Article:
Good Evening Dr. Hite and Board Members,
Thank you for giving me the opportunity to speak to you this evening. In my role as Director of Research, Data & Analytics at Excellent Schools PA, I spend a lot of time examining information about the ways things work in our public schools, and how they can work better.
Tonight I would like to share with you what we’ve learned about enrollment practices in our schools, and how to improve them for families all across the city.
The most recent School Progress Report showed that nearly 40 percent of schools in the neighborhood networks had an overall score in the Intervene category. In three of the nine neighborhood networks, over half the schools were in need of intervention.
Families are paying attention, and many of them are concluding that they can no longer wait for schools to improve so, many families are looking for better options. However, the Charter application and District transfer policies can be overwhelming, especially to those who may not know what options exist and are in the poorest-performing schools. Families facing this circumstance deserve a clear and transparent process if they choose to look for other options.
In January, WHYY reported that nearly 20 percent of all District students in kindergarten through 8th grade attended a school other than their neighborhood school. These students, along with the 50,000 attending Charter schools in the same grades, are proof that many families are attempting to navigate their way out of neighborhood schools to find an alternative that they feel best meets their needs.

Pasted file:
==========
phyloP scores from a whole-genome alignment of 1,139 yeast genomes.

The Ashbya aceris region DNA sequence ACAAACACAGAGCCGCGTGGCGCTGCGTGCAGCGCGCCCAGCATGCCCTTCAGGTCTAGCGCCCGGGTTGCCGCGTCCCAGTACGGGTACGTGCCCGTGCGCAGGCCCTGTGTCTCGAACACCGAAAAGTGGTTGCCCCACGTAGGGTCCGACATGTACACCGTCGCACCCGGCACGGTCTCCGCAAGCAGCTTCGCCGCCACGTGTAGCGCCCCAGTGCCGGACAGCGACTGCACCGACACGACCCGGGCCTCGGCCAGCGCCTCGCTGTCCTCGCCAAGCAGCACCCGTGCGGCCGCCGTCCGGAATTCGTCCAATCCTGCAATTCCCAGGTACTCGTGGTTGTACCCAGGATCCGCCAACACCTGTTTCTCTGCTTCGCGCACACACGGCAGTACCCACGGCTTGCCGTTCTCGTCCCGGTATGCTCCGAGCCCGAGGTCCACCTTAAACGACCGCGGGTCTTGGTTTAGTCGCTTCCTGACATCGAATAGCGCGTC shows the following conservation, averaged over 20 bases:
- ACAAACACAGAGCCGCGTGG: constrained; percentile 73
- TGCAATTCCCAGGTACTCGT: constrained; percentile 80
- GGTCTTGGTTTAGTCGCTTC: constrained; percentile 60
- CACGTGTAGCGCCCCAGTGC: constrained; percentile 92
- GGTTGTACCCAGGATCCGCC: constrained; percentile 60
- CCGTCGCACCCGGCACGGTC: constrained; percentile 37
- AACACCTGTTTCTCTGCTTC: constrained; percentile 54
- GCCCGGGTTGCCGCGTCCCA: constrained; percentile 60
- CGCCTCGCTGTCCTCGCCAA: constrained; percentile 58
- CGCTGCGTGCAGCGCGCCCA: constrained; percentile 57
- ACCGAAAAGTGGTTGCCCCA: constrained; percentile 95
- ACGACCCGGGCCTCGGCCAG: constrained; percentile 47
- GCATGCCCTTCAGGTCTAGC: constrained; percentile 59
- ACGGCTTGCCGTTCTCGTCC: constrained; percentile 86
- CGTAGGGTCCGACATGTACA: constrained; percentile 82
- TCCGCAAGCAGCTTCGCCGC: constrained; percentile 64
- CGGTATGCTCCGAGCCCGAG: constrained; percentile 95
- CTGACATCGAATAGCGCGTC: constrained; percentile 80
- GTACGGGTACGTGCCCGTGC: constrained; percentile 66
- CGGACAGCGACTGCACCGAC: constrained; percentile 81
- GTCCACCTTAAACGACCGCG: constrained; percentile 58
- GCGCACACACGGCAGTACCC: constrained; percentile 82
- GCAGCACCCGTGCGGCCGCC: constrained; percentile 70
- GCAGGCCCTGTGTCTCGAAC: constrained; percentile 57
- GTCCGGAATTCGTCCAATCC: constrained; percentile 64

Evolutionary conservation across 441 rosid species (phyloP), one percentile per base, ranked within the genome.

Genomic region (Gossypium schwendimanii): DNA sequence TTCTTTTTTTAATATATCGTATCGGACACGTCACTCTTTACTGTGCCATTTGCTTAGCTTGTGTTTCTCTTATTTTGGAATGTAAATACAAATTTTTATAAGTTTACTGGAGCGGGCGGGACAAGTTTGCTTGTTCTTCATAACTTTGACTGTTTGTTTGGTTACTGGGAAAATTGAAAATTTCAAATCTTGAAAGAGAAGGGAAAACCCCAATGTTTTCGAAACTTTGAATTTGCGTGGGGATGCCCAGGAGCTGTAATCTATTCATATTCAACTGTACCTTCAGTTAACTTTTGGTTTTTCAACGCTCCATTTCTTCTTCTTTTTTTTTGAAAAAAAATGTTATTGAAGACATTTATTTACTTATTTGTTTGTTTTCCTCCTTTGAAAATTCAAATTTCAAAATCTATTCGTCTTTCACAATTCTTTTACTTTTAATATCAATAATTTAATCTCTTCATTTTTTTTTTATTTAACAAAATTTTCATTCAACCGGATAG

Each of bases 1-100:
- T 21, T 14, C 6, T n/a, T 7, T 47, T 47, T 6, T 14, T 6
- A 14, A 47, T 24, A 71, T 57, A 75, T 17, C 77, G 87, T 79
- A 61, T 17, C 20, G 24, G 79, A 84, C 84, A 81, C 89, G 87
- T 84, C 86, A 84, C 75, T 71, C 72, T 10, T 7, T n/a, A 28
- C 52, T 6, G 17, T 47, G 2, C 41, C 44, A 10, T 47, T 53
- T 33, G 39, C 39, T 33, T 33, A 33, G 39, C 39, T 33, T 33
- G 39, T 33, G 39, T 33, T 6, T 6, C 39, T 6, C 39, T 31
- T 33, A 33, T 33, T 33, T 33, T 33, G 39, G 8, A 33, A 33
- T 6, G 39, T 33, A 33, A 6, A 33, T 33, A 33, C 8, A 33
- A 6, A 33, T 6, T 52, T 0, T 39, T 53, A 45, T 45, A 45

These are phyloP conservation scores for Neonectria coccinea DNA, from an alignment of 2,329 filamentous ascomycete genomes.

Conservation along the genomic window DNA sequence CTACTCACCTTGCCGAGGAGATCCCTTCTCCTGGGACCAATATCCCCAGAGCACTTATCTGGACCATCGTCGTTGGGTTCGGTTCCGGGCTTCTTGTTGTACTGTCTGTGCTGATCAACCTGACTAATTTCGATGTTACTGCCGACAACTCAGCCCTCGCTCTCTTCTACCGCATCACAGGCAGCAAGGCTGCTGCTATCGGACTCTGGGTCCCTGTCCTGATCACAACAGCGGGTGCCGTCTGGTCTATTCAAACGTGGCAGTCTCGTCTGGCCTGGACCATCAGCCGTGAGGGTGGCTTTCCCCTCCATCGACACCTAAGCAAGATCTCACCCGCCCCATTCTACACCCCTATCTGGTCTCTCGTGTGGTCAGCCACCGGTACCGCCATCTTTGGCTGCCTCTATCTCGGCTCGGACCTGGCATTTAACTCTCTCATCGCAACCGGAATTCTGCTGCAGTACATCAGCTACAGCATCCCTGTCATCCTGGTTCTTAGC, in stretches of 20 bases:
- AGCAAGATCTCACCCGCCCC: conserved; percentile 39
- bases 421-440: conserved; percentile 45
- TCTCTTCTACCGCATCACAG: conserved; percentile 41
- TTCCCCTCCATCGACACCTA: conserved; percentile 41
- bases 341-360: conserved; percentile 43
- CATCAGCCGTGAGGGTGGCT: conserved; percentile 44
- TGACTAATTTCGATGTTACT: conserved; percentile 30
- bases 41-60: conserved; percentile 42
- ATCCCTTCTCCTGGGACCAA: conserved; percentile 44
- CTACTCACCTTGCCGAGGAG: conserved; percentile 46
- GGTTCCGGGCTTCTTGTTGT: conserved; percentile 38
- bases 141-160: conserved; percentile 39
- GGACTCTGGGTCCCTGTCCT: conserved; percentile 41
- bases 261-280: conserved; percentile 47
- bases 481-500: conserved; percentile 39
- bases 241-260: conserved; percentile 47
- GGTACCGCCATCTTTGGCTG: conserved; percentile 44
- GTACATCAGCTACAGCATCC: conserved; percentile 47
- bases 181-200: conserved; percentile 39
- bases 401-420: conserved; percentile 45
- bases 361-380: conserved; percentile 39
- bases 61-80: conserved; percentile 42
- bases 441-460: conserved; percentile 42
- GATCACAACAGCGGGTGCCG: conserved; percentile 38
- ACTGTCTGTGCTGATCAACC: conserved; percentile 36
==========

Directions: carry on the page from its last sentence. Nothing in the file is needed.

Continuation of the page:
In addition to families in lower grades opting out of their neighborhood school, thousands of students apply to various high schools each year. A 2017 Pew study described the high school application process as having “elements that were complex and potentially challenging for students and parents to navigate.” The study also showed that a student’s zip code can be a determining factor even in high school admissions. In five, mostly high-income parts of Center City and Northwest Philadelphia, more than half of the eighth grade students were enrolled in special admission schools compared to below 25 percent in North, West and Northeast Philadelphia.
With an increasing number of families choosing schools outside their catchment area, it’s time to rethink how enrollment takes place in Philadelphia. As efforts continue to improve schools and increase opportunities for all students, there also needs to be clear and transparent system for families who can no longer wait for their neighborhood school to improve. While families would benefit greatly, both District and Charter schools also would be better served by a more streamlined system. Cities around the nation, including Denver, Washington D.C., New Orleans and others, have adapted their enrollment systems to change along with the the educational landscape. The Center for Reinventing Public Education reports that cities adapting their enrollment practices have seen “greater transparency and consistency around admissions, better school information, and a more manageable and efficient enrollment process.”
This is an issue where Charter and District schools share common ground. Streamlining the enrollment process makes sense for all students and families, and we urge you to consider doing so.
Director of Research, Data, & Analytics
Excellent Schools PA